Wokingham Borough Council is currently updating its Local Plan which will set out where new homes need to be built in the borough in the next 20 years – and residents are invited to help in two ways.
As a key part of producing a new Local Plan, the borough council is working with other Berkshire councils to agree a way of assessing what land should be set aside for new homes, businesses and other uses.
This is known as a Housing and Economic Land Availability Assessment (HELAA) and it guides how the council decides which land put forward for development should be allocated for development in the Local Plan.
A draft HELAA methodology has been produced and local people can comment on it, between now and 6 June. It sets out the way the council proposes to compare the suitability of land put forward for development, including its availability and if the development could realistically be built in the timescale expected. It also includes potential community benefits, and any adverse impacts on the environment.
Land to be considered for development are those put forward in a ‘Call for Sites’ consultation. One was run in January and February this year and invited individuals and organisations to submit sites to be considered for development. This call has been reopened for further sites to be put forward.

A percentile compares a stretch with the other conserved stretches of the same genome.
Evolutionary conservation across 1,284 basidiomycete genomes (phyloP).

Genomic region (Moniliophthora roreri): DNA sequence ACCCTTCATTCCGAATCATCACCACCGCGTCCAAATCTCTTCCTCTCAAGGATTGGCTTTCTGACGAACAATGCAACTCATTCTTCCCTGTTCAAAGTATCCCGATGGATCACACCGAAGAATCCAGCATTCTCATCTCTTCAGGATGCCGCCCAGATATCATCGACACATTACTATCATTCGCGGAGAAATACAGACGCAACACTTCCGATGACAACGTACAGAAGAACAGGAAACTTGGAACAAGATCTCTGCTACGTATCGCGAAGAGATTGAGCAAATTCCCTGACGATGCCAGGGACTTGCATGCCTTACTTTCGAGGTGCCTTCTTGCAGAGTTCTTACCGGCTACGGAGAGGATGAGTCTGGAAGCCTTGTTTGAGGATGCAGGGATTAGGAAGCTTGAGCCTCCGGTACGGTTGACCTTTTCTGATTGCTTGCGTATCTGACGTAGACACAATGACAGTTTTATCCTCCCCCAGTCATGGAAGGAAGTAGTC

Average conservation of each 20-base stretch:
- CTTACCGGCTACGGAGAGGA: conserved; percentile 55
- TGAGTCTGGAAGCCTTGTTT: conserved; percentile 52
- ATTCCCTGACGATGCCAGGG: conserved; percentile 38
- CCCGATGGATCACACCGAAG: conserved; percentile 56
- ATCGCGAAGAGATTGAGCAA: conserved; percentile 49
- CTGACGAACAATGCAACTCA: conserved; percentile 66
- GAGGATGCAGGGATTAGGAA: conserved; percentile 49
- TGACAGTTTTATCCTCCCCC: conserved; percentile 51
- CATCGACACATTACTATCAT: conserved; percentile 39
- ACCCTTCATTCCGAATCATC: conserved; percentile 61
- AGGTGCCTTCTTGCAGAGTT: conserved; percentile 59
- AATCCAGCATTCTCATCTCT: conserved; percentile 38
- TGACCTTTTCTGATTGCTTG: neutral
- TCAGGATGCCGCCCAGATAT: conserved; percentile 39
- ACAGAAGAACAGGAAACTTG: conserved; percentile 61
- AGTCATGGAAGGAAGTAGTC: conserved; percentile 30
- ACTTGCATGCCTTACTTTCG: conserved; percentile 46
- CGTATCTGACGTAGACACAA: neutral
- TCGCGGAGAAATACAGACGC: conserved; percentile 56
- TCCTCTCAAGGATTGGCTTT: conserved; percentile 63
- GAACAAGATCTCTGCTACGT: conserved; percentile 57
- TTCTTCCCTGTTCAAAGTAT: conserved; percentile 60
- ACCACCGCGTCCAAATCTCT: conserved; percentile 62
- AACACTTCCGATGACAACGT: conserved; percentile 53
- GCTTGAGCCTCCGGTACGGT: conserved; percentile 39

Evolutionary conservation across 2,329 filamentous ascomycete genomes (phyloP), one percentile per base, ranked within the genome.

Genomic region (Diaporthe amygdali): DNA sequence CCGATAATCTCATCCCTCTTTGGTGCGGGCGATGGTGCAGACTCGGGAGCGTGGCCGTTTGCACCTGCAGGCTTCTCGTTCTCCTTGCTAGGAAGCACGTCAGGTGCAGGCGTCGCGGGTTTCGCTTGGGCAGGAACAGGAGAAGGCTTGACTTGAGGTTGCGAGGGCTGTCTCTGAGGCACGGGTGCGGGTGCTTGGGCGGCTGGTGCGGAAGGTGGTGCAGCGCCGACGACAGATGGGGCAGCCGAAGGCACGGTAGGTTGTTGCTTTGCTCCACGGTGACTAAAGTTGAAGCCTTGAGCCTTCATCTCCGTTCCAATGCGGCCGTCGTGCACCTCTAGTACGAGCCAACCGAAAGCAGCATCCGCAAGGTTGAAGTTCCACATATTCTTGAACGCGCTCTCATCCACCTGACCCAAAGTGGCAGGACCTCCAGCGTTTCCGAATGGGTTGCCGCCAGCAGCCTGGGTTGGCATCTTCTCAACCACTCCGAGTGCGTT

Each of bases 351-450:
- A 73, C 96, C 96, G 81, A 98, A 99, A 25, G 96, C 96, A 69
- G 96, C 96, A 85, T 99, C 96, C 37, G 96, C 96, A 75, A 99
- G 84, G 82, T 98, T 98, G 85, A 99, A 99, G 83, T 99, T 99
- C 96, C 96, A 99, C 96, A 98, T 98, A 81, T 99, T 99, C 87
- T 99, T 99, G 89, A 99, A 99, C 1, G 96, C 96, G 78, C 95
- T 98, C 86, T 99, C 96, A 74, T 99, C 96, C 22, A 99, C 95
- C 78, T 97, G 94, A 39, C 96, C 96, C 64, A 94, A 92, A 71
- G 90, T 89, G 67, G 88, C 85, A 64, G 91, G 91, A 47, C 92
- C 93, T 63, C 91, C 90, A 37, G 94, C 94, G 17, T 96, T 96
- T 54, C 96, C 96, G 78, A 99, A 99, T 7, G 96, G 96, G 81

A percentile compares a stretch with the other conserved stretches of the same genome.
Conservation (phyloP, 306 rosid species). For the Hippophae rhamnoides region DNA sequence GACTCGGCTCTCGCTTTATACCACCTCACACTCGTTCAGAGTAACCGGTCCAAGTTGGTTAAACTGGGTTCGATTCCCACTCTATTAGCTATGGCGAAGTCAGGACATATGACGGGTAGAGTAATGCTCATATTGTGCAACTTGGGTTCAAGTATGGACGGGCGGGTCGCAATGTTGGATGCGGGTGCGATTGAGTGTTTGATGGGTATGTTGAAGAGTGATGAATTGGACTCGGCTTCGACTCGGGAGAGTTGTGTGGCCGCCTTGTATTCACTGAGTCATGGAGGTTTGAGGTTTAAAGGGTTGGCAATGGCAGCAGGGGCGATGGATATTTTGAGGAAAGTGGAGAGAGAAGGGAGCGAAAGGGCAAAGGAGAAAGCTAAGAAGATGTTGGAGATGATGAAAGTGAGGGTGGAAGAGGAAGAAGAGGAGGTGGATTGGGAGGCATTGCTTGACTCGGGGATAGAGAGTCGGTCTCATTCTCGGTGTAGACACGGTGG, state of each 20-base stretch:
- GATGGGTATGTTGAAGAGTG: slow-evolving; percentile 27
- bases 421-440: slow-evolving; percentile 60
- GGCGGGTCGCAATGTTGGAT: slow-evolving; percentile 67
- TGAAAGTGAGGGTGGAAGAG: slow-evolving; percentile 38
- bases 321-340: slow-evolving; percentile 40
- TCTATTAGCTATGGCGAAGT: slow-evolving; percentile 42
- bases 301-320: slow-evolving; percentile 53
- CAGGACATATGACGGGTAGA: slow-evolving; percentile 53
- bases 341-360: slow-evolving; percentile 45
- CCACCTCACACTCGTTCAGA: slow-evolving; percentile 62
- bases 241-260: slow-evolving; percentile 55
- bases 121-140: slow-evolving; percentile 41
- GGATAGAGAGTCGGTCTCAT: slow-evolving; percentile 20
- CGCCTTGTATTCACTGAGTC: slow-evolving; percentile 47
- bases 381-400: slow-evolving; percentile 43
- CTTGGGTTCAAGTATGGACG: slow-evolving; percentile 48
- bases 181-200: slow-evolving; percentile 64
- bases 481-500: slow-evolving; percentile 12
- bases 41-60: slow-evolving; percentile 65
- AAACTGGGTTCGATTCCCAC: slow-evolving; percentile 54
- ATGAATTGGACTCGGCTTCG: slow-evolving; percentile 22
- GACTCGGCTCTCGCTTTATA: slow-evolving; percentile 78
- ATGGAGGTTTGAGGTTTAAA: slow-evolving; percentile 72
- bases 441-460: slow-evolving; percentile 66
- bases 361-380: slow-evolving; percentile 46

The consultations on the HELAA methodology and the Call for Sites are available on the council’s consultation website page.
"We're inviting residents to help us decide how we agree what land should be allocated for development, because the criteria needs to reflect local values as far as we possibly can,” said Cllr Keith Baker, leader of the council.
"We are also re-opening the Call for Sites to give everyone the opportunity to submit sites for potential development. Only those sites we find acceptable will be allocated for development. This part of the Local Plan process is about seeing what is available, and agreeing how we assess it. It is important to note that a site being submitted does not mean it will be accepted for development. Many such sites will be deemed unacceptable."